Here's a breakdown of the 3 possible ways Trump could try to steal the election

Here's a breakdown of the 3 possible ways Trump could try to steal the election
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Veteran Democratic strategist James Carville has been warning that unless former Vice President Joe Biden defeats President Donald Trump by more than 5%, Trump will use the courts to "steal the election." And Carville is hardly alone in warning that Trump and his GOP allies have a variety of possible dirty tricks in mind. Journalist Barton Gellman, in a listicle published in The Atlantic on Monday, November 2 — the day before Election Day — outlines three ways in which Trump could attempt to steal the election.

The three possible scenarios that Gellman describes are: (1) "sending the troops," (2) "intercepting the mail," and (3) "the law enforcement option." Biden, Gellman stresses, knows how unscrupulous Trump is, which is why his campaign has an army of Democratic lawyers on hand.

"A wretched presidential campaign has played out at last, but Election Day is not how this story ends," Gellman argues. "Unable to overtake his opponent in the polls, Donald Trump decided months ago to run against the election itself. That race does not conclude when the ballots are counted. Trump has raged against fictional plots to steal his victory, maligning routine procedures such as voting by mail and counting ballots until there are no more to count. His rage will not diminish if he is defeated."

Gellman continues, "Our electoral system was not built to withstand a sustained assault on its legitimacy. We are capable of defending it, but that is a collective enterprise. A healthy start would be to recognize that the assault has yet to begin in earnest. Election Day and the period to follow will be moments of maximum temptation for Trump. Can he find a way to interfere with the tabulation of votes? Impound ballots in the mail? Dispatch armed personnel to quell alleged disturbances in Democratic neighborhoods?"

The journalist stresses that Trump "will not concede defeat" and "will use every means at his disposal to maintain a grip on power." In Scenario #1: Gellman notes, Trump would try using the military to stay in power.

Gellman writes, "Command of U.S. armed forces is among the most potent powers of any president. Could Trump dispatch active-duty forces to Democratic strongholds in swing states — say, Philadelphia, Detroit and Milwaukee — with intent to suppress the vote or interfere with the count?.... Could it happen? Not easily, and not likely, but it is not impossible either. If Trump cared at all about conforming to law, he would need a reason under the Insurrection Act of 1807 for the use of troops in domestic law enforcement."

Gellman adds that "Trump, in theory, could seize upon any violence around polling places — even violence touched off by his own supporters — to justify the deployment" and "might even cast his intervention as a bid to protect voters' civil rights."

"Those justifications would be slender reeds, and they would run into a major legal obstacle," Gellman explains. "Trump's power as commander in chief is exclusive, but not unbounded: it is subject to statutory limits."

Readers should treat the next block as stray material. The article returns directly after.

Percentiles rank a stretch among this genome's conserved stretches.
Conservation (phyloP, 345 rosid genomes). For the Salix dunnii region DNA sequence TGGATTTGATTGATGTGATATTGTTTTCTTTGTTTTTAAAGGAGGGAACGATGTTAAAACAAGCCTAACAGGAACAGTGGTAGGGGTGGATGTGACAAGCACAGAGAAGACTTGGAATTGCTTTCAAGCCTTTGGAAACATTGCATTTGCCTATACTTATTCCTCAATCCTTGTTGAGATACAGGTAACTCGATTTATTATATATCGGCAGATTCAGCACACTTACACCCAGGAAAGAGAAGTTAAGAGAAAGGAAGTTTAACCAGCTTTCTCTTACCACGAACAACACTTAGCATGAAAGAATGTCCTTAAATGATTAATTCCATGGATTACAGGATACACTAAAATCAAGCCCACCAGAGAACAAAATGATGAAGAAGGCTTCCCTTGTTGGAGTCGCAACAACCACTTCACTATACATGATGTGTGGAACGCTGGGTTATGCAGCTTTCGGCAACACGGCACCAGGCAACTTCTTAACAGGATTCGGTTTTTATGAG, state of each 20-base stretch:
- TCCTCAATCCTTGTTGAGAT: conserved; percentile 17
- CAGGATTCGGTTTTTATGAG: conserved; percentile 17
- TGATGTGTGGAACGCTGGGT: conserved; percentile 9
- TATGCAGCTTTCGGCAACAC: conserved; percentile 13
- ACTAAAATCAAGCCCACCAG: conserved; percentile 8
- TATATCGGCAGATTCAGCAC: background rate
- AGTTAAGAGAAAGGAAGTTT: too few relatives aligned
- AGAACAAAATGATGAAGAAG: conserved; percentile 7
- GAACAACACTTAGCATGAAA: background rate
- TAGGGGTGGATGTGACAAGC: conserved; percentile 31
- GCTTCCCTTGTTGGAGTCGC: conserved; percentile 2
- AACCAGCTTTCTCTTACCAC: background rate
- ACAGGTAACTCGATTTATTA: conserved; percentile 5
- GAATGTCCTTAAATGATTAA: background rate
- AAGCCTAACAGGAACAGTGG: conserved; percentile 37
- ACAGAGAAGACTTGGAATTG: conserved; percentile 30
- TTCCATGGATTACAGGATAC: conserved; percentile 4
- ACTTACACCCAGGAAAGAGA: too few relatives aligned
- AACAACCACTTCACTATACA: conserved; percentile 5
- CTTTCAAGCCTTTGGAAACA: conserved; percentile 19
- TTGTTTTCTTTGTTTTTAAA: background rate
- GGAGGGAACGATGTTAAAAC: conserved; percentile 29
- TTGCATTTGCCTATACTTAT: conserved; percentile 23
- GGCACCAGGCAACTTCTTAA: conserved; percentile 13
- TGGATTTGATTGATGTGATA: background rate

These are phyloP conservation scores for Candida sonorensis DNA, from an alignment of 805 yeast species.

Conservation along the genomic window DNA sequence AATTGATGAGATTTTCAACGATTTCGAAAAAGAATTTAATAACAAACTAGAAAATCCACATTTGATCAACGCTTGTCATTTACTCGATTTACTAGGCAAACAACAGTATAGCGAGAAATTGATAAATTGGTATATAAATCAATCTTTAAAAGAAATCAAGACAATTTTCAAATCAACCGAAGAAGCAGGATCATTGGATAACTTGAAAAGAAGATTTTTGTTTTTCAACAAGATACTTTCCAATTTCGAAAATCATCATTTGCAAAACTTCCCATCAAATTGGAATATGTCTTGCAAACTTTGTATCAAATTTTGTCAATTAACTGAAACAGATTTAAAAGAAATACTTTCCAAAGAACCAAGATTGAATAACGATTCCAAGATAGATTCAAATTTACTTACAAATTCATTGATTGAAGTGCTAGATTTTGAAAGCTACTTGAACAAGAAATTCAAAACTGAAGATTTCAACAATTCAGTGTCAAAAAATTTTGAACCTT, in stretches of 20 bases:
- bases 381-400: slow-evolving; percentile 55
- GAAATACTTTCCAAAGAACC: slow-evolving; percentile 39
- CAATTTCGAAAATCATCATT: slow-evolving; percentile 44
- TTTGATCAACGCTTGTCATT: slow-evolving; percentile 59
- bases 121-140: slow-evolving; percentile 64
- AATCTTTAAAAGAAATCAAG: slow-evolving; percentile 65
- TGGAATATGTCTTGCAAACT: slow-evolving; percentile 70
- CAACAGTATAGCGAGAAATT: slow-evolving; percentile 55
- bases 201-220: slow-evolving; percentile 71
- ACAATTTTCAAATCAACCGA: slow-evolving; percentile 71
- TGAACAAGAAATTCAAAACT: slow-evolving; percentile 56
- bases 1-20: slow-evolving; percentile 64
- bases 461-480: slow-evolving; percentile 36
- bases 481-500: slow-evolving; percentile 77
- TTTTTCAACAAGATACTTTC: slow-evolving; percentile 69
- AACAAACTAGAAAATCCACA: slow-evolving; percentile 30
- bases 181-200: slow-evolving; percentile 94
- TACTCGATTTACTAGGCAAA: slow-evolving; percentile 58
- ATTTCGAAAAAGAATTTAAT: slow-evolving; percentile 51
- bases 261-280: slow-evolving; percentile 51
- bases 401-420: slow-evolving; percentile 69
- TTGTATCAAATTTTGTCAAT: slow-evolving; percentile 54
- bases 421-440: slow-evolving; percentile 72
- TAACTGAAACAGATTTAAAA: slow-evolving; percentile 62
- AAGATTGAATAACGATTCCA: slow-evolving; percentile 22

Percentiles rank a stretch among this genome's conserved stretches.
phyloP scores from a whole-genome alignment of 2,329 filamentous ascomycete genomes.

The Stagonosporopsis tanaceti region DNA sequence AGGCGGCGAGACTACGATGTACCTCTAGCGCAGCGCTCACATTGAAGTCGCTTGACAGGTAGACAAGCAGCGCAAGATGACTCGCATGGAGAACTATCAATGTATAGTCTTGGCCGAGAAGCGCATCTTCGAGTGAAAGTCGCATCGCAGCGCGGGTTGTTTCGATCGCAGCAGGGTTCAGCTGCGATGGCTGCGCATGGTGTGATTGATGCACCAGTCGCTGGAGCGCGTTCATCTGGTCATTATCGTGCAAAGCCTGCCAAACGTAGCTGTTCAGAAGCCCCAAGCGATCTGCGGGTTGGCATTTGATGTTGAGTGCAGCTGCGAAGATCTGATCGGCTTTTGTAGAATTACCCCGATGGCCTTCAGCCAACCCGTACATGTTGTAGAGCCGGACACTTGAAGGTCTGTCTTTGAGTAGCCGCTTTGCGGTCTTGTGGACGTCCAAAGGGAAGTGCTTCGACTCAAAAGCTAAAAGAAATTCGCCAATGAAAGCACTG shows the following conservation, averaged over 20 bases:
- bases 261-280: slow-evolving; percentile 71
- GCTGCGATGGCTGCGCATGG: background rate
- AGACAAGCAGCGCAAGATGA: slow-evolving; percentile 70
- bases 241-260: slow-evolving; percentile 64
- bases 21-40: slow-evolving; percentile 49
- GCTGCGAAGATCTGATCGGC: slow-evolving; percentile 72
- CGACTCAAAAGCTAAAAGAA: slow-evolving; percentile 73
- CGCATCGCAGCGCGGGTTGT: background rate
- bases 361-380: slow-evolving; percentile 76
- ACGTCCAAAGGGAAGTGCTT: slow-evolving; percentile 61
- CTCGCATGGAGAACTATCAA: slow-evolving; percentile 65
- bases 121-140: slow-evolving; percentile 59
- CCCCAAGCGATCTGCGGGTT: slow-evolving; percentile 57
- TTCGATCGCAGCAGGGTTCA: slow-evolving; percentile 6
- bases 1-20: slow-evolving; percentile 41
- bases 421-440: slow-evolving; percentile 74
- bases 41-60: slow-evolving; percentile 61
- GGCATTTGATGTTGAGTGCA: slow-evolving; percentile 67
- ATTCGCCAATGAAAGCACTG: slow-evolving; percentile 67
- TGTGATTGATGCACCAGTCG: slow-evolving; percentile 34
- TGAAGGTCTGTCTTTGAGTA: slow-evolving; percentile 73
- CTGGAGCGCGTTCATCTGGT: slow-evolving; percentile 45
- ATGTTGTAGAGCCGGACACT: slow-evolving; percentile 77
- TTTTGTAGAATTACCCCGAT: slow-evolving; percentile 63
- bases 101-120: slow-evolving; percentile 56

Trump has repeatedly made the false claim that mail-in voting encourages voter fraud. Describing Scenario #2: Intercepting the Mail, Gellman notes that Trump has gone out of his way to undermine the U.S. Postal Service.

"Trump and his political advisers have good reason to assume that ballots sent by mail are likely to be Biden votes," Gellman observes. "Trump himself is the principal driver of that skew, because he has equated absentee voting with fraud — and many of his supporters believe him. It might be in Trump's interest, then, to interfere with the delivery of those ballots. Could he?"

Gellman continues, "Experts considered one scenario that the Biden team has gamed out. John Ratcliffe, the director of national intelligence, passes word that top-secret information suggests an effort by China to forge absentee ballots — a risk that Attorney General Bill Barr has publicly raised as a matter of 'common sense.' The report reaches Postmaster General Louis DeJoy, a major campaign contributor to Trump. DeJoy instructs the chief of the U.S. Postal Inspection Service to halt the delivery of ballots sent by mail. Here, even a temporary delay is strategically valuable to a sufficiently ruthless president. Twenty-eight states require that absentee ballots arrive by Election Day; the other 22 have deadlines within a few days."

Describing #3: The Law Enforcement Option, Gellman notes, "In this scenario, federal authorities would purport to be investigating voter fraud and take steps to stop the counting. There is not much plausible authority to do that under federal law, but the law would not really be the point. If the FBI or U.S. Marshals showed up at a county election board with orders to seize the ballots, local officials would probably comply.

Biden's vast legal team, Gellman stresses, has been going over a wide range of dirty tricks that Team Trump might pull.

"Behind the scenes, they are preparing for the worst," Gellman explains. "A special working group of high-powered lawyers led by three former solicitors general — Walter Dellinger; Donald B. Verrilli Jr.; and a recent addition, Seth Waxman — has overseen a massive planning exercise for rapid responses to dozens of scenarios in which Trump tries to interfere with the normal functioning of the election. Thousands of pages of legal analysis, according to an authoritative campaign source, have been boiled down into 'template pleadings' for at least 49 pre-drafted emergency motions in state or federal court."

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